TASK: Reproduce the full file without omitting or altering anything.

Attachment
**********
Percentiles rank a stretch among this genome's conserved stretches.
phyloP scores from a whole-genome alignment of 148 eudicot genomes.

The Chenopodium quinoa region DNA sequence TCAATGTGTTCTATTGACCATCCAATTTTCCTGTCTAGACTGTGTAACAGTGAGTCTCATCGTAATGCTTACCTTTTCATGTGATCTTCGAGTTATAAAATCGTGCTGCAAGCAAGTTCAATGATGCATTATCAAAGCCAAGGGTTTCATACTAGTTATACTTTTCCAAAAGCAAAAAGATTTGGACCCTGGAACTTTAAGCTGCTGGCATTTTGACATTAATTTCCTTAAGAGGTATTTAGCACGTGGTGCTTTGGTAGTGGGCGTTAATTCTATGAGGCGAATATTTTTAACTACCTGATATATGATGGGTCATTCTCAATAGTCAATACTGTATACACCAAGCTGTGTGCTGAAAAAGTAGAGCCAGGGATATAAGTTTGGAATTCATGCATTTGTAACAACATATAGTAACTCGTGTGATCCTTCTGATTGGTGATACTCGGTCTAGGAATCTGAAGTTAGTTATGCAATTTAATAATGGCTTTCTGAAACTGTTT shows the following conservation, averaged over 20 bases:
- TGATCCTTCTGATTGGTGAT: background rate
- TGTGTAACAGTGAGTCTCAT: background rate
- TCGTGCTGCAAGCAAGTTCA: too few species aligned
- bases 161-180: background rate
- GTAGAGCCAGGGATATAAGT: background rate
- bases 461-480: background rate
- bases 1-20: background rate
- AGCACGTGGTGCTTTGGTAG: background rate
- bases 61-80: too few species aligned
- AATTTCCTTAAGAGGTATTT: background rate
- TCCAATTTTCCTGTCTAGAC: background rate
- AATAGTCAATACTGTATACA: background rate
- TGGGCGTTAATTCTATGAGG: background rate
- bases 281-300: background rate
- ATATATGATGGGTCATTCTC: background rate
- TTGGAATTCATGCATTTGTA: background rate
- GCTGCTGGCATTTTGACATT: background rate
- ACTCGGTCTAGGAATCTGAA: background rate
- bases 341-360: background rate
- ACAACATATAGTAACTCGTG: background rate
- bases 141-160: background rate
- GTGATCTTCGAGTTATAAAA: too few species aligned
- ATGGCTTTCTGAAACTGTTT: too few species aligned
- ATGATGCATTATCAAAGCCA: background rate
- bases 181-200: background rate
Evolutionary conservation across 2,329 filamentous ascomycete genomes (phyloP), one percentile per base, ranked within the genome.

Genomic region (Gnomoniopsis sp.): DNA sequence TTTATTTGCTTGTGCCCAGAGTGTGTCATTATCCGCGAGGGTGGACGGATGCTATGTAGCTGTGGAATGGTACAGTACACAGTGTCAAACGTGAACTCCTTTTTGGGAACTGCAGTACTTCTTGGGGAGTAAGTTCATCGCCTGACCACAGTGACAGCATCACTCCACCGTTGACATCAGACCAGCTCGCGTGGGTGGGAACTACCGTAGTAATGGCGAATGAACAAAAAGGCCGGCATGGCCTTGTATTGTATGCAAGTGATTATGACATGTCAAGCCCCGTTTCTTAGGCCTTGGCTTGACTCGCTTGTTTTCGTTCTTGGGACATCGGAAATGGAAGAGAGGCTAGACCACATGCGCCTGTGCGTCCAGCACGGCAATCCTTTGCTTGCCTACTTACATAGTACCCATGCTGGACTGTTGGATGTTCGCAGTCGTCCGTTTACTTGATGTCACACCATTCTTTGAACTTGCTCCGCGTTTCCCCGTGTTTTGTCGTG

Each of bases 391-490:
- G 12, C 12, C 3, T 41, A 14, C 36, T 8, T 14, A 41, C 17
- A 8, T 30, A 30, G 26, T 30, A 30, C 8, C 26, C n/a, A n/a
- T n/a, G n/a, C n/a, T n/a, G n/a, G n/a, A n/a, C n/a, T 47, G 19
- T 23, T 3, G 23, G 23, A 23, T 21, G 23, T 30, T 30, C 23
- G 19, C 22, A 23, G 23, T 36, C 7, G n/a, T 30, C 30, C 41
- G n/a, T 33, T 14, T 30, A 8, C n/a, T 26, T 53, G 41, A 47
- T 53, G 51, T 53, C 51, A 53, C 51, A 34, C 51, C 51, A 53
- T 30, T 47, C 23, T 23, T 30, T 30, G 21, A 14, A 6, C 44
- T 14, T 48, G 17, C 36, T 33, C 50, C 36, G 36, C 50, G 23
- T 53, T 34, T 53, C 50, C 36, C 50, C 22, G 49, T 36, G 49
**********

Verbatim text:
Percentiles rank a stretch among this genome's conserved stretches.
phyloP scores from a whole-genome alignment of 148 eudicot genomes.

The Chenopodium quinoa region DNA sequence TCAATGTGTTCTATTGACCATCCAATTTTCCTGTCTAGACTGTGTAACAGTGAGTCTCATCGTAATGCTTACCTTTTCATGTGATCTTCGAGTTATAAAATCGTGCTGCAAGCAAGTTCAATGATGCATTATCAAAGCCAAGGGTTTCATACTAGTTATACTTTTCCAAAAGCAAAAAGATTTGGACCCTGGAACTTTAAGCTGCTGGCATTTTGACATTAATTTCCTTAAGAGGTATTTAGCACGTGGTGCTTTGGTAGTGGGCGTTAATTCTATGAGGCGAATATTTTTAACTACCTGATATATGATGGGTCATTCTCAATAGTCAATACTGTATACACCAAGCTGTGTGCTGAAAAAGTAGAGCCAGGGATATAAGTTTGGAATTCATGCATTTGTAACAACATATAGTAACTCGTGTGATCCTTCTGATTGGTGATACTCGGTCTAGGAATCTGAAGTTAGTTATGCAATTTAATAATGGCTTTCTGAAACTGTTT shows the following conservation, averaged over 20 bases:
- TGATCCTTCTGATTGGTGAT: background rate
- TGTGTAACAGTGAGTCTCAT: background rate
- TCGTGCTGCAAGCAAGTTCA: too few species aligned
- bases 161-180: background rate
- GTAGAGCCAGGGATATAAGT: background rate
- bases 461-480: background rate
- bases 1-20: background rate
- AGCACGTGGTGCTTTGGTAG: background rate
- bases 61-80: too few species aligned
- AATTTCCTTAAGAGGTATTT: background rate
- TCCAATTTTCCTGTCTAGAC: background rate
- AATAGTCAATACTGTATACA: background rate
- TGGGCGTTAATTCTATGAGG: background rate
- bases 281-300: background rate
- ATATATGATGGGTCATTCTC: background rate
- TTGGAATTCATGCATTTGTA: background rate
- GCTGCTGGCATTTTGACATT: background rate
- ACTCGGTCTAGGAATCTGAA: background rate
- bases 341-360: background rate
- ACAACATATAGTAACTCGTG: background rate
- bases 141-160: background rate
- GTGATCTTCGAGTTATAAAA: too few species aligned
- ATGGCTTTCTGAAACTGTTT: too few species aligned
- ATGATGCATTATCAAAGCCA: background rate
- bases 181-200: background rate
Evolutionary conservation across 2,329 filamentous ascomycete genomes (phyloP), one percentile per base, ranked within the genome.

Genomic region (Gnomoniopsis sp.): DNA sequence TTTATTTGCTTGTGCCCAGAGTGTGTCATTATCCGCGAGGGTGGACGGATGCTATGTAGCTGTGGAATGGTACAGTACACAGTGTCAAACGTGAACTCCTTTTTGGGAACTGCAGTACTTCTTGGGGAGTAAGTTCATCGCCTGACCACAGTGACAGCATCACTCCACCGTTGACATCAGACCAGCTCGCGTGGGTGGGAACTACCGTAGTAATGGCGAATGAACAAAAAGGCCGGCATGGCCTTGTATTGTATGCAAGTGATTATGACATGTCAAGCCCCGTTTCTTAGGCCTTGGCTTGACTCGCTTGTTTTCGTTCTTGGGACATCGGAAATGGAAGAGAGGCTAGACCACATGCGCCTGTGCGTCCAGCACGGCAATCCTTTGCTTGCCTACTTACATAGTACCCATGCTGGACTGTTGGATGTTCGCAGTCGTCCGTTTACTTGATGTCACACCATTCTTTGAACTTGCTCCGCGTTTCCCCGTGTTTTGTCGTG

Each of bases 391-490:
- G 12, C 12, C 3, T 41, A 14, C 36, T 8, T 14, A 41, C 17
- A 8, T 30, A 30, G 26, T 30, A 30, C 8, C 26, C n/a, A n/a
- T n/a, G n/a, C n/a, T n/a, G n/a, G n/a, A n/a, C n/a, T 47, G 19
- T 23, T 3, G 23, G 23, A 23, T 21, G 23, T 30, T 30, C 23
- G 19, C 22, A 23, G 23, T 36, C 7, G n/a, T 30, C 30, C 41
- G n/a, T 33, T 14, T 30, A 8, C n/a, T 26, T 53, G 41, A 47
- T 53, G 51, T 53, C 51, A 53, C 51, A 34, C 51, C 51, A 53
- T 30, T 47, C 23, T 23, T 30, T 30, G 21, A 14, A 6, C 44
- T 14, T 48, G 17, C 36, T 33, C 50, C 36, G 36, C 50, G 23
- T 53, T 34, T 53, C 50, C 36, C 50, C 22, G 49, T 36, G 49